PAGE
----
When someone files a patent application with the U.S. Patent and Trademark Office, they have an obligation to disclose relevant or analogous prior art. So when it comes to an examiner or a court determining whether claims should be allowed over prior art references, even when the examiner identifies the art, the prior art needs to be analogous prior art. But how does an applicant know when something actually is analogous according to the Patent Office?
In a recent case before the Court of Appeals for the Federal Circuit (CAFC, not a fact-finding court), Donner Technology, LLC v. Pro Stage Gear, LLC, the question arose in the context of an invalidity inquiry into a granted patent directed to a guitar foot pedal, which is a foot-controlled device to adjust amplification of a guitar’s sound.
In Donner, the CAFC stated that there are two ways in which the prior art can be considered analogous: “Two separate tests define the scope of analogous prior art: (1) whether the art is from the same field of endeavor, regardless of the problem addressed and, (2) if the reference is not within the field of the inventor’s endeavor, whether the reference still is reasonably pertinent to the particular problem with which the inventor is involved.” quoting In re Bigio, 381 F.3d 1320, 1325 (Fed. Cir. 2004). In addition, per Donner, “The scope of the prior art includes all analogous art.” citing, e.g., Princeton Biochemicals, Inc. v. Beckman Coulter, Inc., 411 F.3d 1332, 1339 (Fed. Cir. 2005); In re GPAC Inc., 57 F.3d 1573, 1577–78 (Fed. Cir. 1995).
Also, “[w]hether a reference is analogous art is an issue of fact.” In re ICON Health & Fitness, Inc., 496 F.3d 1374, 1378 (Fed. Cir. 2007). Because it is an issue of fact, it is up to the District Court (or other fact finder) to determine if prior art is “reasonably pertinent” to the problem being solved and therefore “analogous” to allowability of claims.
The patent in suit describes that the invented device overcomes limitations of earlier designs by providing “easy positioning and changing of the individual guitar effects while providing a confined and secure area for cable routing and placement.” That is, the guitar pedal invention appears to be directed at least in part to to the field of cable routing and placement.
The patent was first being challenged at the Appeal Board of the Patent Office, where the challenger introduced a 1970 reference entitled “Plug-in Relay and Support Therefor”, which disclosed a relay structure including a plug-in base, where the invention includes “one or more relay structures and for providing wiring-channel space for receiving wires that would be connected to the relay structures”. U.S. Patent No. 3,504,311, col. 1, lns. 5—54. Although the Appeal Board held that the challenger “had not shown that [the reference] falls within the scope of the prior art”, on the surface it appears that there may be at least some relevance of the ‘311 patent to the patent at issue, so the challenger appealed to the CAFC.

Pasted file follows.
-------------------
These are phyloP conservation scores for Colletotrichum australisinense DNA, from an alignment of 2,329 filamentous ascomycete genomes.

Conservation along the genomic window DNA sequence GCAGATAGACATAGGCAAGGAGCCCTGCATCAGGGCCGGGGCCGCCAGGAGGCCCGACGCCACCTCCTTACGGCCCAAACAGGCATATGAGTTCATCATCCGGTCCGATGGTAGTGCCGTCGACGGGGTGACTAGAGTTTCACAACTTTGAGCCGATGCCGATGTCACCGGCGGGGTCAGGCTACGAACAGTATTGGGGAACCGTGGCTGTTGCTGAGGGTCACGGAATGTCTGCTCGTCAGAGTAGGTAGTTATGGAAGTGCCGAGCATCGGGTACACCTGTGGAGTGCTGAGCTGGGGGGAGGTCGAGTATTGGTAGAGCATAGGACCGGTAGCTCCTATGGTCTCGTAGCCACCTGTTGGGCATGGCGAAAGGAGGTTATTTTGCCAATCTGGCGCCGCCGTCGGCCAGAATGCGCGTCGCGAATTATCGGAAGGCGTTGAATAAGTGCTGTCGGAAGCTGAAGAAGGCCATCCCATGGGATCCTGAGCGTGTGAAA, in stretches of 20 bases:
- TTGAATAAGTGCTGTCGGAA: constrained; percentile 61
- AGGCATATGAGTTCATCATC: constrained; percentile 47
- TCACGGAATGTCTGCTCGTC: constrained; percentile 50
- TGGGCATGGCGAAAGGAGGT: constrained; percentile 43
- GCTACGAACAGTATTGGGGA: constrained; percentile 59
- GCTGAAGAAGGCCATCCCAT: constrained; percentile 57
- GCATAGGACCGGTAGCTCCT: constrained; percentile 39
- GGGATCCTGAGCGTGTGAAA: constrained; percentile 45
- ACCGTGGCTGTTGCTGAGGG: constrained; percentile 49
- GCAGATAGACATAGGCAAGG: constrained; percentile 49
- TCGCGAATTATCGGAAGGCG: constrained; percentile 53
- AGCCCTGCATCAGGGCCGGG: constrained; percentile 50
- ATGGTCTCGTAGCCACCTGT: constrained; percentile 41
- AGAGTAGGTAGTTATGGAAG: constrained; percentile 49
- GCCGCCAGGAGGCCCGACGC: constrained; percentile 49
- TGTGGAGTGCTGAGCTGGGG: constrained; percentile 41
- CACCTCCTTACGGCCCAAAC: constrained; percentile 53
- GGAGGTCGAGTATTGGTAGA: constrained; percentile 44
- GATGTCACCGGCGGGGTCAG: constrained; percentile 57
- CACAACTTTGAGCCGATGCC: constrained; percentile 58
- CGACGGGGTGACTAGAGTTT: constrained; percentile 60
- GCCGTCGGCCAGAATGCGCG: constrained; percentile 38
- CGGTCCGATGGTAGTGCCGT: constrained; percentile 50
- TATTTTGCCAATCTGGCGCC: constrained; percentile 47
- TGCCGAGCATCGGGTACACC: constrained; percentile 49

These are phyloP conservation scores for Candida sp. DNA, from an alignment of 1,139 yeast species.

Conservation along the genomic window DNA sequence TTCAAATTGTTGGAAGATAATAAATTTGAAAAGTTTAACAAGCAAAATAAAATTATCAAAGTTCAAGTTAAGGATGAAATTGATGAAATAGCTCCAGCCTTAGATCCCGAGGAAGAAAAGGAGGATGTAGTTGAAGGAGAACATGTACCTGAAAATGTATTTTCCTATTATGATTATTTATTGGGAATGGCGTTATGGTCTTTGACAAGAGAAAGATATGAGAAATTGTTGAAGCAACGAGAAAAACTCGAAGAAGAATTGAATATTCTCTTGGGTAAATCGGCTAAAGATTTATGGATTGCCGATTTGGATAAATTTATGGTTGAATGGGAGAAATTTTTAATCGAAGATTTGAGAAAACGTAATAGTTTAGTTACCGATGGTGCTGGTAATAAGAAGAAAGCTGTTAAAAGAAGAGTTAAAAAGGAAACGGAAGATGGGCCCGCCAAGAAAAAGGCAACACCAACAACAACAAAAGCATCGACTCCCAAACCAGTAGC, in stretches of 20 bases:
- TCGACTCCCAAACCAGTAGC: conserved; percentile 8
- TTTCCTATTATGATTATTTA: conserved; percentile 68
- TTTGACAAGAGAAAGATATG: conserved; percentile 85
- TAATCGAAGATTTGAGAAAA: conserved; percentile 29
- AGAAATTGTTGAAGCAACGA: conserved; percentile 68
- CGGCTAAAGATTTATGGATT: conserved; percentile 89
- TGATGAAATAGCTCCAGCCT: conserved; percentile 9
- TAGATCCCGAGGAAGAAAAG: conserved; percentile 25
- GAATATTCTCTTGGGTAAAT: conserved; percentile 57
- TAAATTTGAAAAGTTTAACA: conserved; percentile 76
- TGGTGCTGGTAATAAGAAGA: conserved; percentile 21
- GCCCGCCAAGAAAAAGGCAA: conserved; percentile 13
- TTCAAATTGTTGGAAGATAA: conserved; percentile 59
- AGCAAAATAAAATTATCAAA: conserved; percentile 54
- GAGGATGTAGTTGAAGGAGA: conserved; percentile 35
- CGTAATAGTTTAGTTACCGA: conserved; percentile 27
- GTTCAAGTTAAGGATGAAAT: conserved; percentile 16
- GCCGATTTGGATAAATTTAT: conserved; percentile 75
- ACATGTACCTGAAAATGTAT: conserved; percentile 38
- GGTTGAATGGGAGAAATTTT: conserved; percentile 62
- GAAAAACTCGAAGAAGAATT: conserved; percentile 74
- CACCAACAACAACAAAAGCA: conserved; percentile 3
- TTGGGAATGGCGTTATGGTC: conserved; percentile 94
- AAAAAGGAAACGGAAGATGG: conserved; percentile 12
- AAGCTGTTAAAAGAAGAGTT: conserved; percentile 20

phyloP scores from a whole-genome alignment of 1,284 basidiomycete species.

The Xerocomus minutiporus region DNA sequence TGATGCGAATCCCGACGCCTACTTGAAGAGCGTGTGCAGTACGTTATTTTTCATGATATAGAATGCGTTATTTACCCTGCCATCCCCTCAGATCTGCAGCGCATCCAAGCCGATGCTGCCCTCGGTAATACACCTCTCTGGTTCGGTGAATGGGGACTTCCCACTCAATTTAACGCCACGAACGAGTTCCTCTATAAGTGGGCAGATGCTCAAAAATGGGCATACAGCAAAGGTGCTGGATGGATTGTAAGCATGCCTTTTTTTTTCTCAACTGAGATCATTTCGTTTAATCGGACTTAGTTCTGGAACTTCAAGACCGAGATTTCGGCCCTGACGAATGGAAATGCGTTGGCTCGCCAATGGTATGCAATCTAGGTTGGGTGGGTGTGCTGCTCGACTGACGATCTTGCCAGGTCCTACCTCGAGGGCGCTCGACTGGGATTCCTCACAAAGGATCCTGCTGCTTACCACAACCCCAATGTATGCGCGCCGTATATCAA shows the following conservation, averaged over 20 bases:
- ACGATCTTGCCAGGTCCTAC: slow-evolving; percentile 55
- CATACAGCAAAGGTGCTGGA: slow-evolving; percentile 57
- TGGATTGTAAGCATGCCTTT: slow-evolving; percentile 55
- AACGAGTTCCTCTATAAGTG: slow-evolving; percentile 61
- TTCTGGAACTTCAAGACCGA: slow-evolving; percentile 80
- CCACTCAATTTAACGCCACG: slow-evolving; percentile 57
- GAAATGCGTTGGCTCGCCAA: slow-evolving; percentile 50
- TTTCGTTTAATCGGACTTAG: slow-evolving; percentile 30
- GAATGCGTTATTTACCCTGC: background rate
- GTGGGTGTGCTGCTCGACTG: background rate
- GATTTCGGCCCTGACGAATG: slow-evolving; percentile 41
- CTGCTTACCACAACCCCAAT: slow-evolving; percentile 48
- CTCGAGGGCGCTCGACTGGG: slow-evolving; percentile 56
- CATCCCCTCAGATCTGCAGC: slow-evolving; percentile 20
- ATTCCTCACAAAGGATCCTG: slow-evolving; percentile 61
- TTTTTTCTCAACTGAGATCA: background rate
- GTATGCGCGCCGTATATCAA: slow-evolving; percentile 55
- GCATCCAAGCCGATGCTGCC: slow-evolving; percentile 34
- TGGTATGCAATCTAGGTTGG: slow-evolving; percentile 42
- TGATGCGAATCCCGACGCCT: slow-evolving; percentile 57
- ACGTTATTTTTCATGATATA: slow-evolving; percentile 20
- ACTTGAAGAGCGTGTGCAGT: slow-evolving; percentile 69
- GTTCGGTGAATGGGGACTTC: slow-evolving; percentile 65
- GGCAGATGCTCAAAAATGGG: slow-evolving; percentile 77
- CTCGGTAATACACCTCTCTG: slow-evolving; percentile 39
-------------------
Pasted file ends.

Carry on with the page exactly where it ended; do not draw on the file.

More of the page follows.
Although the reference did not mention guitars or music, was it still “reasonably pertinent to the problem with which the inventor is involved”? On appeal, the CAFC held that the Appeal Board had failed to consider “the purpose of problems to which” the reference and the patent relate, thereby applying the wrong standard. While the Court did not go so far as to determine that the patent at issue and the reference were in a same field of endeavor, it vacated the earlier opinion, remanded the case to the Appeal Board, and indicated guidance for making the determination of whether the art is analogous (again, the determination is a finding of fact and is left to the Appeal Board) and then determine whether the patent in suit would remain valid. The Court went on to indicate that in general, with some small exceptions, the perspective to be applied is one of a person of ordinary skill in the art.
How does this case impact preparing patent applications? First, it is common to believe references are relevant only when they are in the same field of endeavor as the patent application, but as seen here, that field might cross over to other fields. It is important for patent applicants to think broadly about what their invention relates to; this is especially true for applications involving multiple technologies converging into a single products.
If there are relevant prior art references, it is most cost effective to know about them as soon as possible, such as to design around them if necessary. So when performing patentability or novelty searches, it is important to consider other fields which might impact patentability such as the field of cable placement in this case. In general, the patent specification should be written to provide adequate description and should detail the problem being solved and specifics to the solution, even distinguishing explicitly over those references.
In addition, as we have noted in earlier articles, it is important to be as specific as possible in the specification (and to be general as well), and to be specific in many way including arguments distinguishing as much as possible. Even if a reference is relevant or analogous, an application could still be allowed, especially if there is distinguishing description in the specification. Indeed, in this case, the Court relied heavily on the specification and saw an example guitar pedal with similarities to a board in the reference but may not have seen distinguishing elements.